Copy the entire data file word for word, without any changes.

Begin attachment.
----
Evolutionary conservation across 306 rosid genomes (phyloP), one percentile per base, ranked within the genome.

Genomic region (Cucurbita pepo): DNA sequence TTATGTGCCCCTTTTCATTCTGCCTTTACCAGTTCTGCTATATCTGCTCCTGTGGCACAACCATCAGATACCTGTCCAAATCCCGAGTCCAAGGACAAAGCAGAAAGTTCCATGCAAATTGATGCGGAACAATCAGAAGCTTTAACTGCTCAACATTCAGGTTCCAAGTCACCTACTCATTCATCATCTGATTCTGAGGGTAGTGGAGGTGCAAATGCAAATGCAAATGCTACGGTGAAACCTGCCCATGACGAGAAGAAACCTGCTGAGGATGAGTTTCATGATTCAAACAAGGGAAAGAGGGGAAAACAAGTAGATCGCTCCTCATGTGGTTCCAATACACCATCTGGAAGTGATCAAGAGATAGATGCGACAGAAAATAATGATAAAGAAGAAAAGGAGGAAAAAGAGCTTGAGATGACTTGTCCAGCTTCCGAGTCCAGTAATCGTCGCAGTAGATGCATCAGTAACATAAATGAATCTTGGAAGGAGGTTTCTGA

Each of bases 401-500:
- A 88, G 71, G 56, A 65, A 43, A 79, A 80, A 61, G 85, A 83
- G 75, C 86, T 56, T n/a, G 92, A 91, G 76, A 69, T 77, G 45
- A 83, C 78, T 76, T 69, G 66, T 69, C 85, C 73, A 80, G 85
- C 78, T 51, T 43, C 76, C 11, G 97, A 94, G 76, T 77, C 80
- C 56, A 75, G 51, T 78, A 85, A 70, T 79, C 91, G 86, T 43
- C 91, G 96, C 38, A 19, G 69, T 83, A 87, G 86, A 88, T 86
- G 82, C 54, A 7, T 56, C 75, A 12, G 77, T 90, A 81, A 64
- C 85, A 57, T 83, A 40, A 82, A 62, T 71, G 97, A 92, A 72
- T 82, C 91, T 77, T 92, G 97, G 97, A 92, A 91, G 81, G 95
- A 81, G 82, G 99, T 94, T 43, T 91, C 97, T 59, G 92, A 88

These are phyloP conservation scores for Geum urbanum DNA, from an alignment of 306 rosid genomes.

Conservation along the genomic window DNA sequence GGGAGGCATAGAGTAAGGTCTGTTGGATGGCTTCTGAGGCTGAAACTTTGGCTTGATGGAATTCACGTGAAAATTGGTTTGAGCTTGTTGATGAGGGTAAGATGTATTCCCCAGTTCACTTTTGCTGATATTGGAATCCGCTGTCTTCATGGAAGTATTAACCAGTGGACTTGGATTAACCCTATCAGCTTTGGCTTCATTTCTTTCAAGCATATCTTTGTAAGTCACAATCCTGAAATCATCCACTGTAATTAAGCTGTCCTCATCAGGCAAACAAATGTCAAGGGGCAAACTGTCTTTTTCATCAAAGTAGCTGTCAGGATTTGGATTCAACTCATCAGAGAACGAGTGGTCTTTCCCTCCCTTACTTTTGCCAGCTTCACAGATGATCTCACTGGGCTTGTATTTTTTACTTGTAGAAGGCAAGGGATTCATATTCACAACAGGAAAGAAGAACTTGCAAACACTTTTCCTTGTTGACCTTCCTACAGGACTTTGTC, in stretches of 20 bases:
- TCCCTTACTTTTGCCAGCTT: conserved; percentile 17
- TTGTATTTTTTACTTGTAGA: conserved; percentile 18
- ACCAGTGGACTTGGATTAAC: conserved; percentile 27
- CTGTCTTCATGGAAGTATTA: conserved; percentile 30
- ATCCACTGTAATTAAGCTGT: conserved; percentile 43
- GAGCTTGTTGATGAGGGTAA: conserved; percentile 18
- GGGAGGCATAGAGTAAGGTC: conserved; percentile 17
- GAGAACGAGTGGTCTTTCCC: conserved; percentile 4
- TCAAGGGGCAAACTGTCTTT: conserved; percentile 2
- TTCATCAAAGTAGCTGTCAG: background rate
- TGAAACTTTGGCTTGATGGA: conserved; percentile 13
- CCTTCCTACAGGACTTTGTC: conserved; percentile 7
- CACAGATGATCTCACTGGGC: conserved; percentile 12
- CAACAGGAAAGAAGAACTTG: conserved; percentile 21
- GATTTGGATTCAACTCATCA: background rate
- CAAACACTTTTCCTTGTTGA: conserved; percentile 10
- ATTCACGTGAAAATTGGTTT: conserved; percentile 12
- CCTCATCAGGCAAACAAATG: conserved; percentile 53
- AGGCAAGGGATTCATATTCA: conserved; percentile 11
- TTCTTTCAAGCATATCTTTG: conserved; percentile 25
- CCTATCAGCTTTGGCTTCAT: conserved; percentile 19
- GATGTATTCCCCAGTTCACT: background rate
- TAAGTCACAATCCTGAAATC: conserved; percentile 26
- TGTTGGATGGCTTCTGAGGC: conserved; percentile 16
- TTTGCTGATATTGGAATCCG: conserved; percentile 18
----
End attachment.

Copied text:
Evolutionary conservation across 306 rosid genomes (phyloP), one percentile per base, ranked within the genome.

Genomic region (Cucurbita pepo): DNA sequence TTATGTGCCCCTTTTCATTCTGCCTTTACCAGTTCTGCTATATCTGCTCCTGTGGCACAACCATCAGATACCTGTCCAAATCCCGAGTCCAAGGACAAAGCAGAAAGTTCCATGCAAATTGATGCGGAACAATCAGAAGCTTTAACTGCTCAACATTCAGGTTCCAAGTCACCTACTCATTCATCATCTGATTCTGAGGGTAGTGGAGGTGCAAATGCAAATGCAAATGCTACGGTGAAACCTGCCCATGACGAGAAGAAACCTGCTGAGGATGAGTTTCATGATTCAAACAAGGGAAAGAGGGGAAAACAAGTAGATCGCTCCTCATGTGGTTCCAATACACCATCTGGAAGTGATCAAGAGATAGATGCGACAGAAAATAATGATAAAGAAGAAAAGGAGGAAAAAGAGCTTGAGATGACTTGTCCAGCTTCCGAGTCCAGTAATCGTCGCAGTAGATGCATCAGTAACATAAATGAATCTTGGAAGGAGGTTTCTGA

Each of bases 401-500:
- A 88, G 71, G 56, A 65, A 43, A 79, A 80, A 61, G 85, A 83
- G 75, C 86, T 56, T n/a, G 92, A 91, G 76, A 69, T 77, G 45
- A 83, C 78, T 76, T 69, G 66, T 69, C 85, C 73, A 80, G 85
- C 78, T 51, T 43, C 76, C 11, G 97, A 94, G 76, T 77, C 80
- C 56, A 75, G 51, T 78, A 85, A 70, T 79, C 91, G 86, T 43
- C 91, G 96, C 38, A 19, G 69, T 83, A 87, G 86, A 88, T 86
- G 82, C 54, A 7, T 56, C 75, A 12, G 77, T 90, A 81, A 64
- C 85, A 57, T 83, A 40, A 82, A 62, T 71, G 97, A 92, A 72
- T 82, C 91, T 77, T 92, G 97, G 97, A 92, A 91, G 81, G 95
- A 81, G 82, G 99, T 94, T 43, T 91, C 97, T 59, G 92, A 88

These are phyloP conservation scores for Geum urbanum DNA, from an alignment of 306 rosid genomes.

Conservation along the genomic window DNA sequence GGGAGGCATAGAGTAAGGTCTGTTGGATGGCTTCTGAGGCTGAAACTTTGGCTTGATGGAATTCACGTGAAAATTGGTTTGAGCTTGTTGATGAGGGTAAGATGTATTCCCCAGTTCACTTTTGCTGATATTGGAATCCGCTGTCTTCATGGAAGTATTAACCAGTGGACTTGGATTAACCCTATCAGCTTTGGCTTCATTTCTTTCAAGCATATCTTTGTAAGTCACAATCCTGAAATCATCCACTGTAATTAAGCTGTCCTCATCAGGCAAACAAATGTCAAGGGGCAAACTGTCTTTTTCATCAAAGTAGCTGTCAGGATTTGGATTCAACTCATCAGAGAACGAGTGGTCTTTCCCTCCCTTACTTTTGCCAGCTTCACAGATGATCTCACTGGGCTTGTATTTTTTACTTGTAGAAGGCAAGGGATTCATATTCACAACAGGAAAGAAGAACTTGCAAACACTTTTCCTTGTTGACCTTCCTACAGGACTTTGTC, in stretches of 20 bases:
- TCCCTTACTTTTGCCAGCTT: conserved; percentile 17
- TTGTATTTTTTACTTGTAGA: conserved; percentile 18
- ACCAGTGGACTTGGATTAAC: conserved; percentile 27
- CTGTCTTCATGGAAGTATTA: conserved; percentile 30
- ATCCACTGTAATTAAGCTGT: conserved; percentile 43
- GAGCTTGTTGATGAGGGTAA: conserved; percentile 18
- GGGAGGCATAGAGTAAGGTC: conserved; percentile 17
- GAGAACGAGTGGTCTTTCCC: conserved; percentile 4
- TCAAGGGGCAAACTGTCTTT: conserved; percentile 2
- TTCATCAAAGTAGCTGTCAG: background rate
- TGAAACTTTGGCTTGATGGA: conserved; percentile 13
- CCTTCCTACAGGACTTTGTC: conserved; percentile 7
- CACAGATGATCTCACTGGGC: conserved; percentile 12
- CAACAGGAAAGAAGAACTTG: conserved; percentile 21
- GATTTGGATTCAACTCATCA: background rate
- CAAACACTTTTCCTTGTTGA: conserved; percentile 10
- ATTCACGTGAAAATTGGTTT: conserved; percentile 12
- CCTCATCAGGCAAACAAATG: conserved; percentile 53
- AGGCAAGGGATTCATATTCA: conserved; percentile 11
- TTCTTTCAAGCATATCTTTG: conserved; percentile 25
- CCTATCAGCTTTGGCTTCAT: conserved; percentile 19
- GATGTATTCCCCAGTTCACT: background rate
- TAAGTCACAATCCTGAAATC: conserved; percentile 26
- TGTTGGATGGCTTCTGAGGC: conserved; percentile 16
- TTTGCTGATATTGGAATCCG: conserved; percentile 18